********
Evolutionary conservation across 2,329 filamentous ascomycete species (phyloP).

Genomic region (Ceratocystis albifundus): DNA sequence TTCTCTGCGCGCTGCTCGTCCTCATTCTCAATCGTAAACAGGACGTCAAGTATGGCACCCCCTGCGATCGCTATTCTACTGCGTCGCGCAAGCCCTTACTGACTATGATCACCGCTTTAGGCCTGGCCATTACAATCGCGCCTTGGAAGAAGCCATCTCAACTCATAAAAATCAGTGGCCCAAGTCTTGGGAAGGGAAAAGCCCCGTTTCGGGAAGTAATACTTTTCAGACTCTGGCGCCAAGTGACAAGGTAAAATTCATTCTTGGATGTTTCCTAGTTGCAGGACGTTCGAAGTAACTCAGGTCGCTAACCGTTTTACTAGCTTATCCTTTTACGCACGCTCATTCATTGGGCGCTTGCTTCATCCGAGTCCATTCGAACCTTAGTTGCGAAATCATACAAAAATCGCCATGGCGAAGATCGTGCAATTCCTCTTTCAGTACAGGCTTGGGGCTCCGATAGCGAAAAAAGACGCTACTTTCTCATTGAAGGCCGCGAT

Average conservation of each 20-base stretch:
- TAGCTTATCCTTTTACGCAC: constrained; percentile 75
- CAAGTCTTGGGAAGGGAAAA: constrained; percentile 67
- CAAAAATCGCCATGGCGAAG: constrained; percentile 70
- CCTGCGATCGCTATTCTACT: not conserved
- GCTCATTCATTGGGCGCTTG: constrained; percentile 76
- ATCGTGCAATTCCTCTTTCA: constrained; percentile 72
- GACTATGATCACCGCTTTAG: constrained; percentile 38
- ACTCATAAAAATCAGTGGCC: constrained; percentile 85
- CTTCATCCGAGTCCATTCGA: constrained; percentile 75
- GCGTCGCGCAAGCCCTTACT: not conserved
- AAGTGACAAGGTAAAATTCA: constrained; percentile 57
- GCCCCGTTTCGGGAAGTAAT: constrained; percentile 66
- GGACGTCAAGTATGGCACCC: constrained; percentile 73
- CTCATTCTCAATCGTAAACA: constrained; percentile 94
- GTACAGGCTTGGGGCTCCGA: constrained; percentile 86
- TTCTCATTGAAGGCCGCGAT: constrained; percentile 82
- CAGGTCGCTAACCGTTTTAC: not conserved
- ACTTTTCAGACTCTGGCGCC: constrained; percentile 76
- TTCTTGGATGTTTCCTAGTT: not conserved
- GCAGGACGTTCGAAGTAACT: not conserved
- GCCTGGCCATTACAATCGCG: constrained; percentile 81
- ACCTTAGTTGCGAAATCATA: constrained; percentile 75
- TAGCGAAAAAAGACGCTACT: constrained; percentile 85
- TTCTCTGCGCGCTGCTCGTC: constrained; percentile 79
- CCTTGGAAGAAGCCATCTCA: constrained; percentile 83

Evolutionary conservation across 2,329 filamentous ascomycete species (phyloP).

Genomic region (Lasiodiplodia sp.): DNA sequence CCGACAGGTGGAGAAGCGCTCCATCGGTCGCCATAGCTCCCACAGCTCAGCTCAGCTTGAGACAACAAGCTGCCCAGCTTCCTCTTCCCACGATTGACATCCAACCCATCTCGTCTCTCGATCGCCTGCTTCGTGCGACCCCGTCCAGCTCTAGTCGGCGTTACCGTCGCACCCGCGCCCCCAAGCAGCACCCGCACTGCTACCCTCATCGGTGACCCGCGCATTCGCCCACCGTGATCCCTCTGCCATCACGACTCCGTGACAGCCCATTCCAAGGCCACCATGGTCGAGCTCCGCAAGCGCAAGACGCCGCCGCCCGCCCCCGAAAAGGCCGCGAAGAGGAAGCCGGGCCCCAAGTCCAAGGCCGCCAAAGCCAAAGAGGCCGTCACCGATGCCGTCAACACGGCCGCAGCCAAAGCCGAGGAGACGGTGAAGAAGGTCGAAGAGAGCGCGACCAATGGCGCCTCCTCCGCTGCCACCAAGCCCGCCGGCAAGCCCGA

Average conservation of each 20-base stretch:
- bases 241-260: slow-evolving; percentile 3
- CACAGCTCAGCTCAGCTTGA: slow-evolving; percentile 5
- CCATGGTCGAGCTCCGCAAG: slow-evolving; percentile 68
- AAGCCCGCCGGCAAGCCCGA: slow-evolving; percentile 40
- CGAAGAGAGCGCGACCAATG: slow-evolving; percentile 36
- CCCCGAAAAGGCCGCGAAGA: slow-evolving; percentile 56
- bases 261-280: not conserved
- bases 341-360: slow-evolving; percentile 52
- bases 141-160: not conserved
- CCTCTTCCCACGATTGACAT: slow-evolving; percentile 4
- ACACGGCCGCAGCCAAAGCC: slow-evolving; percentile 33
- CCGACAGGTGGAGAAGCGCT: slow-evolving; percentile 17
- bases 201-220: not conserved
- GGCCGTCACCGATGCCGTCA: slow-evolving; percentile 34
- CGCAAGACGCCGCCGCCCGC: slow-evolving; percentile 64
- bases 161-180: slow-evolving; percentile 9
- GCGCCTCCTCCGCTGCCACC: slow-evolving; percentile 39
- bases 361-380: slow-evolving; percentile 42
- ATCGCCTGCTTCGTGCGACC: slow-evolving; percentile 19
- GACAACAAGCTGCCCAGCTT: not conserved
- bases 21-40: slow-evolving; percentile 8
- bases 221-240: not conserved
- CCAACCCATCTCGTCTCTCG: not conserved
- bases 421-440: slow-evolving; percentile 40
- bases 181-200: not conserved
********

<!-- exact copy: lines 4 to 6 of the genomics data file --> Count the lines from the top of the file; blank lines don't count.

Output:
- TAGCTTATCCTTTTACGCAC: constrained; percentile 75
- CAAGTCTTGGGAAGGGAAAA: constrained; percentile 67
- CAAAAATCGCCATGGCGAAG: constrained; percentile 70